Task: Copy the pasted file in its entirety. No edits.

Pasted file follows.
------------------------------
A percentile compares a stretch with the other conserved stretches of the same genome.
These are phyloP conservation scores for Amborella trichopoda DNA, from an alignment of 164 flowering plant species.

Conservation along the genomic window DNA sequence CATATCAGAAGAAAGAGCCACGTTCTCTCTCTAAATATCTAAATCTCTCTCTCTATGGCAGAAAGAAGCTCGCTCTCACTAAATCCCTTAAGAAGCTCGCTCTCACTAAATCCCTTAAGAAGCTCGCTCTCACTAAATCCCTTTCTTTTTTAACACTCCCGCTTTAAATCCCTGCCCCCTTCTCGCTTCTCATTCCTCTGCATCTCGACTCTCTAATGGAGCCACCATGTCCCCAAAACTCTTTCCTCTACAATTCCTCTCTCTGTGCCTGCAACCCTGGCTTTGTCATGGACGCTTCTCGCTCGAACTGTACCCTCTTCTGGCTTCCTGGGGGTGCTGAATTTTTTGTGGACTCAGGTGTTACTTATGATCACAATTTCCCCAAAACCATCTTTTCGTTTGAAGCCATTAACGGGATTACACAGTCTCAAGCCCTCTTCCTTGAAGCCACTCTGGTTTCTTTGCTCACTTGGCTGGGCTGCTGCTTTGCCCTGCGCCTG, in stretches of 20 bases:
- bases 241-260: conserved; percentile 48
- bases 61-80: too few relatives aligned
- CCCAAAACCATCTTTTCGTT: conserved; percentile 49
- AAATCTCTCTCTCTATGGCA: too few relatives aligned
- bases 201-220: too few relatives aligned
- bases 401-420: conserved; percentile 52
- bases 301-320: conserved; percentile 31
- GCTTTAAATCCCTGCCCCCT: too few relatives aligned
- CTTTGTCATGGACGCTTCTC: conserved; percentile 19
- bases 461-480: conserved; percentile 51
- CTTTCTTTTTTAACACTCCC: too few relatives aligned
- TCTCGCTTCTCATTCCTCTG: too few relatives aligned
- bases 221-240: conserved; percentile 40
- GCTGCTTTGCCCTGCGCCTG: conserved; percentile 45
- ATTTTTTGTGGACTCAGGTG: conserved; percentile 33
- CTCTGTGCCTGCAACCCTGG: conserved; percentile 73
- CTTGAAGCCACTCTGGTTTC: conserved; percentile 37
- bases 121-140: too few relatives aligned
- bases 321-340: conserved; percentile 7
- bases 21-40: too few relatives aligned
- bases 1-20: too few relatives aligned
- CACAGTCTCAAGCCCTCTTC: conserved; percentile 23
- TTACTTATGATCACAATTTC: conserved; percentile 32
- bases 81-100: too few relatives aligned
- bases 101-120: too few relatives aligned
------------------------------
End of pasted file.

A percentile compares a stretch with the other conserved stretches of the same genome.
These are phyloP conservation scores for Amborella trichopoda DNA, from an alignment of 164 flowering plant species.

Conservation along the genomic window DNA sequence CATATCAGAAGAAAGAGCCACGTTCTCTCTCTAAATATCTAAATCTCTCTCTCTATGGCAGAAAGAAGCTCGCTCTCACTAAATCCCTTAAGAAGCTCGCTCTCACTAAATCCCTTAAGAAGCTCGCTCTCACTAAATCCCTTTCTTTTTTAACACTCCCGCTTTAAATCCCTGCCCCCTTCTCGCTTCTCATTCCTCTGCATCTCGACTCTCTAATGGAGCCACCATGTCCCCAAAACTCTTTCCTCTACAATTCCTCTCTCTGTGCCTGCAACCCTGGCTTTGTCATGGACGCTTCTCGCTCGAACTGTACCCTCTTCTGGCTTCCTGGGGGTGCTGAATTTTTTGTGGACTCAGGTGTTACTTATGATCACAATTTCCCCAAAACCATCTTTTCGTTTGAAGCCATTAACGGGATTACACAGTCTCAAGCCCTCTTCCTTGAAGCCACTCTGGTTTCTTTGCTCACTTGGCTGGGCTGCTGCTTTGCCCTGCGCCTG, in stretches of 20 bases:
- bases 241-260: conserved; percentile 48
- bases 61-80: too few relatives aligned
- CCCAAAACCATCTTTTCGTT: conserved; percentile 49
- AAATCTCTCTCTCTATGGCA: too few relatives aligned
- bases 201-220: too few relatives aligned
- bases 401-420: conserved; percentile 52
- bases 301-320: conserved; percentile 31
- GCTTTAAATCCCTGCCCCCT: too few relatives aligned
- CTTTGTCATGGACGCTTCTC: conserved; percentile 19
- bases 461-480: conserved; percentile 51
- CTTTCTTTTTTAACACTCCC: too few relatives aligned
- TCTCGCTTCTCATTCCTCTG: too few relatives aligned
- bases 221-240: conserved; percentile 40
- GCTGCTTTGCCCTGCGCCTG: conserved; percentile 45
- ATTTTTTGTGGACTCAGGTG: conserved; percentile 33
- CTCTGTGCCTGCAACCCTGG: conserved; percentile 73
- CTTGAAGCCACTCTGGTTTC: conserved; percentile 37
- bases 121-140: too few relatives aligned
- bases 321-340: conserved; percentile 7
- bases 21-40: too few relatives aligned
- bases 1-20: too few relatives aligned
- CACAGTCTCAAGCCCTCTTC: conserved; percentile 23
- TTACTTATGATCACAATTTC: conserved; percentile 32
- bases 81-100: too few relatives aligned
- bases 101-120: too few relatives aligned